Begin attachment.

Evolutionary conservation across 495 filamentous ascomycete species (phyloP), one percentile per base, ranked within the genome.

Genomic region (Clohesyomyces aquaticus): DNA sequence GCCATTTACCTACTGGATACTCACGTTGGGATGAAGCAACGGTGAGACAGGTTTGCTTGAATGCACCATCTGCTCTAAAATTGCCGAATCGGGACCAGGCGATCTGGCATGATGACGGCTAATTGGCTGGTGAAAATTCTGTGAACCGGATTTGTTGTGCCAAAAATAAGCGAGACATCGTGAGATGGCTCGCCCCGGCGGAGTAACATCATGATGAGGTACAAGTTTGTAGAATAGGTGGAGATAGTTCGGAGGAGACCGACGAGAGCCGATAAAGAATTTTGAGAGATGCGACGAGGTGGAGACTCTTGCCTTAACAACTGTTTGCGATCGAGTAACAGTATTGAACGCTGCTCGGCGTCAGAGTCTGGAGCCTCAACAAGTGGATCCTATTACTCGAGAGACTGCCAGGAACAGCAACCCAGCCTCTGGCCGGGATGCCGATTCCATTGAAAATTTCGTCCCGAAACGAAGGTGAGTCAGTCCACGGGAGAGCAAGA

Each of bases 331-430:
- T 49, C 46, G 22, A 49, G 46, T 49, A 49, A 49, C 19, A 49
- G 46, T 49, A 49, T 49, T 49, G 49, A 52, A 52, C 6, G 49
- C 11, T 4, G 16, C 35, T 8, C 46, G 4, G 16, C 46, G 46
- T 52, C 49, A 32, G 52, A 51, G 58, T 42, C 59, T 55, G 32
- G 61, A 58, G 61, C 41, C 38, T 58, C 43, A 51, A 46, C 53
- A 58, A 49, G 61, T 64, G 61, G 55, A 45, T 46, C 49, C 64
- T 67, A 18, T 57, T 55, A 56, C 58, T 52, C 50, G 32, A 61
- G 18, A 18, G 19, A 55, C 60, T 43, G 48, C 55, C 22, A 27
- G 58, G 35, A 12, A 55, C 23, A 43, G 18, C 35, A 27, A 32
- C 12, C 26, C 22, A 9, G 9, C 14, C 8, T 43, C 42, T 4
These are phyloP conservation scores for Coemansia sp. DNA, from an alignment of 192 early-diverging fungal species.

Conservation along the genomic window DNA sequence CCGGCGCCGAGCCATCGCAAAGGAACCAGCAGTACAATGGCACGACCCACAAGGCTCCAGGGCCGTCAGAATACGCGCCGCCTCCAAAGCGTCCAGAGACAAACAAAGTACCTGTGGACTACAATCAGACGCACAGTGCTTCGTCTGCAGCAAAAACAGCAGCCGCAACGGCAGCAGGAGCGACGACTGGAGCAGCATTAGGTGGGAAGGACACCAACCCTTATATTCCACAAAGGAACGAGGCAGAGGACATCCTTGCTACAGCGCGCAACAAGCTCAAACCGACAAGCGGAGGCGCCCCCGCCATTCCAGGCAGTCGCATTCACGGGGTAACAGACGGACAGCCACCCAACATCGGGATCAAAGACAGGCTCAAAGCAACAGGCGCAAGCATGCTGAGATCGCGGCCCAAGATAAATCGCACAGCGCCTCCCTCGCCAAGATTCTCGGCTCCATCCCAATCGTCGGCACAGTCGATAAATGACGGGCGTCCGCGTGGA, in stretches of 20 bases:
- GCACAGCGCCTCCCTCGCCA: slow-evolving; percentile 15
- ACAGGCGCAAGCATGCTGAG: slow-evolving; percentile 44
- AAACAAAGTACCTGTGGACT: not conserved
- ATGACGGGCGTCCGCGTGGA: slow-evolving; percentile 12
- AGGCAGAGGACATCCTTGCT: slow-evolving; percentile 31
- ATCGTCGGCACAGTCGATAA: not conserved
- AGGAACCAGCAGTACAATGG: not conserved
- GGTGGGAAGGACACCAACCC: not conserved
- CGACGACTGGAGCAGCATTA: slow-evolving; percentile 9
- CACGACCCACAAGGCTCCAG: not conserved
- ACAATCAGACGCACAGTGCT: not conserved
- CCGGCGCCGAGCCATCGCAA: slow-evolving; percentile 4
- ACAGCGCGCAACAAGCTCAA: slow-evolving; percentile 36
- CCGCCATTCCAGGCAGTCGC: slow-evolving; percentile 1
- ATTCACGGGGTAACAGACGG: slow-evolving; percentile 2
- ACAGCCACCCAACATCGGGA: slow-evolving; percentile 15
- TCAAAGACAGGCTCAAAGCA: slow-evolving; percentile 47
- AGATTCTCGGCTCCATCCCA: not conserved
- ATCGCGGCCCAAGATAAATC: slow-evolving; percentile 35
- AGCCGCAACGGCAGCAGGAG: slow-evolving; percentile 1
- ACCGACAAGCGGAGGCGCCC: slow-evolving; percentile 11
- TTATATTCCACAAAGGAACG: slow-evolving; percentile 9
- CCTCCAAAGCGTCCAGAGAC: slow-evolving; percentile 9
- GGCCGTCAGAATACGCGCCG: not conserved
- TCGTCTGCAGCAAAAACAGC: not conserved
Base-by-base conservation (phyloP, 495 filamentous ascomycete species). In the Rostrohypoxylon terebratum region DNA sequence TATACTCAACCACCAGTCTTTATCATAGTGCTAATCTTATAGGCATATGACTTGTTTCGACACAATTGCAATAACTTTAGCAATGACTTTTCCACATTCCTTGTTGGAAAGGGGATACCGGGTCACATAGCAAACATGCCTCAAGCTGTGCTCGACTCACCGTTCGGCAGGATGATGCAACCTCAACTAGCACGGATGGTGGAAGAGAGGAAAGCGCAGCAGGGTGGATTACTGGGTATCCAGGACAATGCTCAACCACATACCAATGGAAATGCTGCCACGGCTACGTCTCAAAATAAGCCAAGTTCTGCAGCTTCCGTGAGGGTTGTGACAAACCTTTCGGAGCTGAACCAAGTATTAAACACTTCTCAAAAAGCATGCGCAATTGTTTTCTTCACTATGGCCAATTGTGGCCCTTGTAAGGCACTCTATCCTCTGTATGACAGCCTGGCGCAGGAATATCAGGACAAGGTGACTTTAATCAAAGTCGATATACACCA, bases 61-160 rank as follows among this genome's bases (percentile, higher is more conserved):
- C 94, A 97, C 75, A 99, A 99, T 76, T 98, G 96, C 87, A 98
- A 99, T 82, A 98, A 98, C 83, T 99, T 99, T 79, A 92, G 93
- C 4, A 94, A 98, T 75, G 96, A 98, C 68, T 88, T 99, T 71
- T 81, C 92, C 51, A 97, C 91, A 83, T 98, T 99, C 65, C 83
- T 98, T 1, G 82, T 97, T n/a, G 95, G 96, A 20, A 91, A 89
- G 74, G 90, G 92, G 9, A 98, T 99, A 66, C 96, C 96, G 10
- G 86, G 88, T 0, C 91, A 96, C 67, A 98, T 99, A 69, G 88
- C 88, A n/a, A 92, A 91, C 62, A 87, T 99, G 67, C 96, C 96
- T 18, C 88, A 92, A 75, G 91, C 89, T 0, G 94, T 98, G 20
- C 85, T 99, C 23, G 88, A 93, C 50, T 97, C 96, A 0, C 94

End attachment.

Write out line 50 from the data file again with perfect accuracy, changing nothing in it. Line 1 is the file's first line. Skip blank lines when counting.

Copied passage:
- T 18, C 88, A 92, A 75, G 91, C 89, T 0, G 94, T 98, G 20